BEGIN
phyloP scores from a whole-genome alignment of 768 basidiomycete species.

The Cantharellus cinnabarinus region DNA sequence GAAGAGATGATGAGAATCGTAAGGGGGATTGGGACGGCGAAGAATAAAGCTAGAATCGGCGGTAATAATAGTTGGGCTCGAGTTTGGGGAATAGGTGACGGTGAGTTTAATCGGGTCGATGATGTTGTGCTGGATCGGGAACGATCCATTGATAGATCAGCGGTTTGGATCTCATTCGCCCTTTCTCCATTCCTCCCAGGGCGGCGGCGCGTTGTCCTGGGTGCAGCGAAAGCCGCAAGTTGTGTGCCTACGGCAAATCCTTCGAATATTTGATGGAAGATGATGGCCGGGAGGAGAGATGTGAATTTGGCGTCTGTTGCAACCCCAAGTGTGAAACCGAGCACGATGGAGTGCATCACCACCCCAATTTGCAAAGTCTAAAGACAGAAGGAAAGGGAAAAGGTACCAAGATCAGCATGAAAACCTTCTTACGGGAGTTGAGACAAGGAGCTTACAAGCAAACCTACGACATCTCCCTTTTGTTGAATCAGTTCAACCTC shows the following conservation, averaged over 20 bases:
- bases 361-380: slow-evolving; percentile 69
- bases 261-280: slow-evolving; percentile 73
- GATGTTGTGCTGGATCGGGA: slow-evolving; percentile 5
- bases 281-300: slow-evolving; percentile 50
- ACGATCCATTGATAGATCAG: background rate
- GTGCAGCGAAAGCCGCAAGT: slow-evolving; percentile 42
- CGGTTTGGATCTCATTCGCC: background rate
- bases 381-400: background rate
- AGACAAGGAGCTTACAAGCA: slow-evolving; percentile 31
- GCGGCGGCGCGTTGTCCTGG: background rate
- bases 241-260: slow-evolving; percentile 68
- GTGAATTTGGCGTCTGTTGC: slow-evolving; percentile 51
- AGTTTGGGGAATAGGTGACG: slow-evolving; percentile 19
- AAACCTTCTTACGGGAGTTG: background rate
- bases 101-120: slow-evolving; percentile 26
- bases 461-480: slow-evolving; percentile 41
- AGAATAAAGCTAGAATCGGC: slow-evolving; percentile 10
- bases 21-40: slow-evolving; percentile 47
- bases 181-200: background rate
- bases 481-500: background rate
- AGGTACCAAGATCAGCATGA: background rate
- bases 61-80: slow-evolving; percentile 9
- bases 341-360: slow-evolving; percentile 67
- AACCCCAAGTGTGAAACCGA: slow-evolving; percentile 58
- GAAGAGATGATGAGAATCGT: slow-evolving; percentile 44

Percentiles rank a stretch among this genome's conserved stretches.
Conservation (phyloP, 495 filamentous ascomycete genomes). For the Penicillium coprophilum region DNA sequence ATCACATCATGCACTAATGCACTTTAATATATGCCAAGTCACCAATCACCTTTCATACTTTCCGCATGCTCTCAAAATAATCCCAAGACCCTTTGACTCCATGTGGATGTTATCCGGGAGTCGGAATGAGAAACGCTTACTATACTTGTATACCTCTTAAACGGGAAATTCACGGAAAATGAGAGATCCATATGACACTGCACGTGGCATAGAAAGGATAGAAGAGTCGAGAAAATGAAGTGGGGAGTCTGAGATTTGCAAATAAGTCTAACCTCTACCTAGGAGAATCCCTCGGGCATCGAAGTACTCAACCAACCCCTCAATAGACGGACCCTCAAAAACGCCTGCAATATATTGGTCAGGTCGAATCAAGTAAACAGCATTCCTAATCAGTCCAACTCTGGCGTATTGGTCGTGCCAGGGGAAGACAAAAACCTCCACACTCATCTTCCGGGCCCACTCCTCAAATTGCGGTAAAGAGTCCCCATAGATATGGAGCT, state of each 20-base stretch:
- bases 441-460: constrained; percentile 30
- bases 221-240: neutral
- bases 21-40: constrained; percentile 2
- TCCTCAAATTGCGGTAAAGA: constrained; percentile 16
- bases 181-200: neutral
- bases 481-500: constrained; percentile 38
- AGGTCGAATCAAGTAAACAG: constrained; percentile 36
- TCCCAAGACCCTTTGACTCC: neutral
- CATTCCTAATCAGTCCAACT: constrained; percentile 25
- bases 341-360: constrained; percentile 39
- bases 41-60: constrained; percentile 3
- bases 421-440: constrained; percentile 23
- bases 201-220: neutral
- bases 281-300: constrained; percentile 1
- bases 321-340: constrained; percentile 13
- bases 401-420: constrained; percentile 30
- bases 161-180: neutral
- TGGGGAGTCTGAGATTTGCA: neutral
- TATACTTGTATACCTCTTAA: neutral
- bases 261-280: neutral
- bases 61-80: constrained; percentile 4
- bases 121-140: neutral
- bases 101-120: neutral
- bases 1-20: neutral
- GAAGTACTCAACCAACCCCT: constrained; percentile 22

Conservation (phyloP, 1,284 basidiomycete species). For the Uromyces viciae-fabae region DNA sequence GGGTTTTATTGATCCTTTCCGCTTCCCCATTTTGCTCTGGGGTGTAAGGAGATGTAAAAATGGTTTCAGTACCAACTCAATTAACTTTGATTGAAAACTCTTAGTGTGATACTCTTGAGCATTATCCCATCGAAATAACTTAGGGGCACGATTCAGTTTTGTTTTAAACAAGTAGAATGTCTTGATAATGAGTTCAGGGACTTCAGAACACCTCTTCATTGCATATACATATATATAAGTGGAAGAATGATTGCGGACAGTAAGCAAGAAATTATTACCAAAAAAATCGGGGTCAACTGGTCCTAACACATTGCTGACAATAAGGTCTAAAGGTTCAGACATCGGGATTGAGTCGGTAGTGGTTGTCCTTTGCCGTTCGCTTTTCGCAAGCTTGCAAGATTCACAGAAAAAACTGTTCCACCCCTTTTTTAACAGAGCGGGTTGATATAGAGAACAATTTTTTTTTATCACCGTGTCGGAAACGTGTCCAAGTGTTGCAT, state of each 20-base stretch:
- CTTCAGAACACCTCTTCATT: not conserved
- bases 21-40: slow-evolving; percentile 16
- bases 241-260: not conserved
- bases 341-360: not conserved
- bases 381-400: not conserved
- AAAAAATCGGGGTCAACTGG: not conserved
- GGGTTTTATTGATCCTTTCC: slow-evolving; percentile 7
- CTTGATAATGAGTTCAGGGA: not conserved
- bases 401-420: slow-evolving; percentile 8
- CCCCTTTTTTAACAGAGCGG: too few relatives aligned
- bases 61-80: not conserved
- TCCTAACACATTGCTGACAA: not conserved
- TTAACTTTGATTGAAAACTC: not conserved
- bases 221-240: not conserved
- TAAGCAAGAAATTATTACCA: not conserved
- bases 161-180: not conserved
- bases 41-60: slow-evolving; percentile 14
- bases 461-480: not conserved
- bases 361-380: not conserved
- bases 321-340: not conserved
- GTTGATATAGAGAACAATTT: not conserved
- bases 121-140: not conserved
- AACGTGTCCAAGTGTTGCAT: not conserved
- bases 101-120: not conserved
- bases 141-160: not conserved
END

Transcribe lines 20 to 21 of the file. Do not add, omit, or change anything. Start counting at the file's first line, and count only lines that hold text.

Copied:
- bases 21-40: slow-evolving; percentile 47
- bases 181-200: background rate